In our August 14, 2011 report “The Process of Bottoming Out” we described the textbook expectation of the market’s chart pattern over the following couple of months as a bottom (albeit possibly temporary) was formed for the stock market after the waterfall decline of August 8th. Specifically, we wrote “after a waterfall decline in the stock market… there is almost always a basing period. That period can be divided into 1) a rally, 2) a retest of the lows, and 3) a new uptrend.” We are on rally watch to determine the durability, if any, of the current advance.
The U.S. market has outperformed during the European crisis this year, reminiscent of its outperformance during the “Asian Contagion” of 1997-1998. Both that period as well as today stand in contrast to 2007-2008, when the U.S. was the epicenter of the crisis. After the 1998 crisis started to recede, Asian markets accounted for the top seven of forty five markets from August through the rest of the year (and the S&P 500 gained 25% over the next four months). A similar hopeful sign today is that European markets have been the top eight performers since September 12. More of the same would suggest that conditions are stabilizing, and that the worst case default scenarios have been priced in.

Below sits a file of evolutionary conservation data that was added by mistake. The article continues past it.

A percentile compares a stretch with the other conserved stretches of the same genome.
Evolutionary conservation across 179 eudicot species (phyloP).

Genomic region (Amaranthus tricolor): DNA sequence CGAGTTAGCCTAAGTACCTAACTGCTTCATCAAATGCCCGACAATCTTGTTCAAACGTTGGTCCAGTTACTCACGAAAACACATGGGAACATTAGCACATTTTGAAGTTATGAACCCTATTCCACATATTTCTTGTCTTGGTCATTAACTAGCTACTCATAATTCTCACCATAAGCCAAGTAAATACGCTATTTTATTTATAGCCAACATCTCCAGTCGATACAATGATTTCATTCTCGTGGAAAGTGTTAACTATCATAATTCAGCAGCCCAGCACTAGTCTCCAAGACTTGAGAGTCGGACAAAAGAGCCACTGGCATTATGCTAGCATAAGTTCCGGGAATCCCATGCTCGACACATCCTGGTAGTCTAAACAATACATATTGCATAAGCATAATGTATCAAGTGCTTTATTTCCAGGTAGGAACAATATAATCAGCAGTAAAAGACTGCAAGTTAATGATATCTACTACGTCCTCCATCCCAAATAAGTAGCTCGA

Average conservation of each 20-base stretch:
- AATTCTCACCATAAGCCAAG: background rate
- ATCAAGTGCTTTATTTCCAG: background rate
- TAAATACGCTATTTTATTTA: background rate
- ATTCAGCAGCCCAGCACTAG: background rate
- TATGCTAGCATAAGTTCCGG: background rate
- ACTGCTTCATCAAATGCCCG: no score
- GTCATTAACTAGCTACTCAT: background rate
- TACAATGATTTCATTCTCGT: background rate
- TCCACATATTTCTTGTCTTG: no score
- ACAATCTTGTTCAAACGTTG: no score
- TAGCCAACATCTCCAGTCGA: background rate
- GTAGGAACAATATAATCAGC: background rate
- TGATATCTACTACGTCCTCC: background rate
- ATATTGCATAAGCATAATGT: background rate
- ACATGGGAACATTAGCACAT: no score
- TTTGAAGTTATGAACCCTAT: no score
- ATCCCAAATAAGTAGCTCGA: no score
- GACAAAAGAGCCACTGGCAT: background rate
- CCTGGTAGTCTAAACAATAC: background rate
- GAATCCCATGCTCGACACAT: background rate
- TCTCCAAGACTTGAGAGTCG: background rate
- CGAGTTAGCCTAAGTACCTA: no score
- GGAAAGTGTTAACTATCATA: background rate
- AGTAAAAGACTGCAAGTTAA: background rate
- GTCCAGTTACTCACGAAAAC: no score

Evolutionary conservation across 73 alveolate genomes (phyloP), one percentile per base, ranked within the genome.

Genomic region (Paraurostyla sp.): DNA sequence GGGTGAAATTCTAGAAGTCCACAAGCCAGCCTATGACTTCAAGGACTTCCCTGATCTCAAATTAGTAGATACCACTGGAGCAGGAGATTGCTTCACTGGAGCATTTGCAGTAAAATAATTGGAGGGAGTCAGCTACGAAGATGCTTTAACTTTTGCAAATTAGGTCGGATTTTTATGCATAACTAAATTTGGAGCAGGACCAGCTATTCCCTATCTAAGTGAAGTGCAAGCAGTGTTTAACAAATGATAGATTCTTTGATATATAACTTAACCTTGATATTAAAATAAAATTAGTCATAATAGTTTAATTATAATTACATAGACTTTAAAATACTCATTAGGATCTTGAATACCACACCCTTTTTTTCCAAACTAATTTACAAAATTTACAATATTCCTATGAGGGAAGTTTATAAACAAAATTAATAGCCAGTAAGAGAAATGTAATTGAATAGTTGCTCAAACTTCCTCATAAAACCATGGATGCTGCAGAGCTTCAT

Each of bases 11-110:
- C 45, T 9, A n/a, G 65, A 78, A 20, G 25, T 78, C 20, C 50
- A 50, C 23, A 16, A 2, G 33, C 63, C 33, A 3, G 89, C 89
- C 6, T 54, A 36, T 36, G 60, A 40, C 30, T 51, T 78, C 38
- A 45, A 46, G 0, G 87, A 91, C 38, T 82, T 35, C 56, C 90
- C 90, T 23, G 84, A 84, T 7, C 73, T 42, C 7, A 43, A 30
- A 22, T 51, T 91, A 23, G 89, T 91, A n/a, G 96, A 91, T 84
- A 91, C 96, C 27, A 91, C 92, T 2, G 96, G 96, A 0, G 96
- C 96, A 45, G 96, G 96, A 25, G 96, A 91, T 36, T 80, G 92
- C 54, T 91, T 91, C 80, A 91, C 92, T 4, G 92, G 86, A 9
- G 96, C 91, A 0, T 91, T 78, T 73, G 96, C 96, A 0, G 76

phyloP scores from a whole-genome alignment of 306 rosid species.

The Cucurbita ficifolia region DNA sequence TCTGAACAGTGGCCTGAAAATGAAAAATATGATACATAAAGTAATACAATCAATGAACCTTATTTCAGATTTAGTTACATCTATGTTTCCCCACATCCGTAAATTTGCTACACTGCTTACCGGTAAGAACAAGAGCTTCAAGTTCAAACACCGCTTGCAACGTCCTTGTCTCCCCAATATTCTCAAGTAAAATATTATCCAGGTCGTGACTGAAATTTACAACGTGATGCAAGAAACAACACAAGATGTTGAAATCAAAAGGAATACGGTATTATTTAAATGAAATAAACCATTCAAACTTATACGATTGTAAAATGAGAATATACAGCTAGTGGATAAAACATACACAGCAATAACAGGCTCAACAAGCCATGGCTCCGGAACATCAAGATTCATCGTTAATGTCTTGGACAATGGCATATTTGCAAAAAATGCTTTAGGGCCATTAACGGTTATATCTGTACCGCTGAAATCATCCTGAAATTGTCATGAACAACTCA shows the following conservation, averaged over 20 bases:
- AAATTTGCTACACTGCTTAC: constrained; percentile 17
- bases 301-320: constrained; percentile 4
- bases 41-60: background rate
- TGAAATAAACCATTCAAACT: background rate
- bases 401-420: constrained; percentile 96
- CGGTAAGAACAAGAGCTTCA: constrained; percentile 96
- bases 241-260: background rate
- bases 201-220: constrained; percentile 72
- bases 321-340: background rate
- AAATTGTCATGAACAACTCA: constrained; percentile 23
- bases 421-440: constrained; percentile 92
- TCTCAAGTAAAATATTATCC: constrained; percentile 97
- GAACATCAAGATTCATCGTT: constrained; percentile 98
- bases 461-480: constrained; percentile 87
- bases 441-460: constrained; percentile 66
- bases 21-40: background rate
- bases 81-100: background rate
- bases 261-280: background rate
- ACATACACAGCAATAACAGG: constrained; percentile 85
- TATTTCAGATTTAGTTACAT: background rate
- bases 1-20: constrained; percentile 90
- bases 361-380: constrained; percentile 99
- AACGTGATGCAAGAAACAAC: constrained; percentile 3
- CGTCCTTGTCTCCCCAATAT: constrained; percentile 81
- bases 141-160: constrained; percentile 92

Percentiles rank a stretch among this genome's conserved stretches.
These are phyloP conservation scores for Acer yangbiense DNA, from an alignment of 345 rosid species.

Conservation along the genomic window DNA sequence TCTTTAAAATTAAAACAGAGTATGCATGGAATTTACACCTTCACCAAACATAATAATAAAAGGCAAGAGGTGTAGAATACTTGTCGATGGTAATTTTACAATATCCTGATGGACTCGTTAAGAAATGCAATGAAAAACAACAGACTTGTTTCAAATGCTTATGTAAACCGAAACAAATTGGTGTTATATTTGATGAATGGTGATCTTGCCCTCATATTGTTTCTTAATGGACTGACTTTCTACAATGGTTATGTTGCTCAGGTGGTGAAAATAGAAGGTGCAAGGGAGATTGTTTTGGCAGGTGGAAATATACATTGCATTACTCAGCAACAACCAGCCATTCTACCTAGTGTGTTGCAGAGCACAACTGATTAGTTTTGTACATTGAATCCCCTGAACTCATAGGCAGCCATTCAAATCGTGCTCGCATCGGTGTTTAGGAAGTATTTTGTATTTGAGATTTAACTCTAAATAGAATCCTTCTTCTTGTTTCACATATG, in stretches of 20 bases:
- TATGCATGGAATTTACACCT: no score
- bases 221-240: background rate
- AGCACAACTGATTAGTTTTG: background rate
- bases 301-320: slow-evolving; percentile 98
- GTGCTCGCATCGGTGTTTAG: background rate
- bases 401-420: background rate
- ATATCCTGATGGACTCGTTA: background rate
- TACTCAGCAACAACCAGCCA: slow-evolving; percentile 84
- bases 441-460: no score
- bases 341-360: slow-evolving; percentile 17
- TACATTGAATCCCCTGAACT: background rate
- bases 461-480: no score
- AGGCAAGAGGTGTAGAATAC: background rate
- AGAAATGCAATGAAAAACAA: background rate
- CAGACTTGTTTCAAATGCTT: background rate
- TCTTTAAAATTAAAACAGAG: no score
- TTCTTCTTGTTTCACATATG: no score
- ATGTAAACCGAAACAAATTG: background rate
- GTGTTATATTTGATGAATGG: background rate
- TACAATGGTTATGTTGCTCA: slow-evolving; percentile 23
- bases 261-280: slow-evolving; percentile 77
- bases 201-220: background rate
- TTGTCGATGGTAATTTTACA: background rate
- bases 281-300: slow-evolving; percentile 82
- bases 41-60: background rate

The rest of the world should gain confidence if it sees Europe performing better, and the same can be said of the banks, the European banks in particular. In both absolute terms and relative to the Dow Jones World Bank Index, the Dow Jones excluding the U.K. Bank Index has moved higher since September 12. We will be watching to see if improving performance from the European banks continues to support the sector globally and also help the region’s markets, ideally leading to a new bullish reading on our Europe ex. U.K. composite model.
Another hopeful sign is the performance of the MSCI China Index, up 20% over the eight days from its low on October 5 through October 17. China previously displayed such strong eight-day momentum after its bottom in October 2008, when it led a global bottoming process. Given the leading tendency of recent years, continued leadership would be a good sign for the global market trend. And it would indicate that the Chinese economic contraction has seen a needed soft landing, not a dangerous hard landing with negative ramifications for the global economy.
7. Commodity-demand theme
We have long described China, emerging markets, resource stocks, and commodities as trending higher in secular bull markets that persist, but correct along the way. After this year’s corrections, uptrends would not only re-confirm the continuation of the secular trends, but they would also lend confirmation to the broader explanation for the Q4 recovery – that the economic outlook is better than the Q3 market performance suggested.
It’s quite possible that all seven of these influences become increasingly positive as the quarter progresses, underpinning the market advance. It’s also quite possible that another wave of worry is on its way, triggered in Europe, China, the U.S., or globally. A third possibility is more of the same – more trading range action in the midst of mixed signals and a lack of decisive market indications, not unlike 1946 (see below). Our approach is to watch the indicators closely and to be ready to act when the confirmation is evident.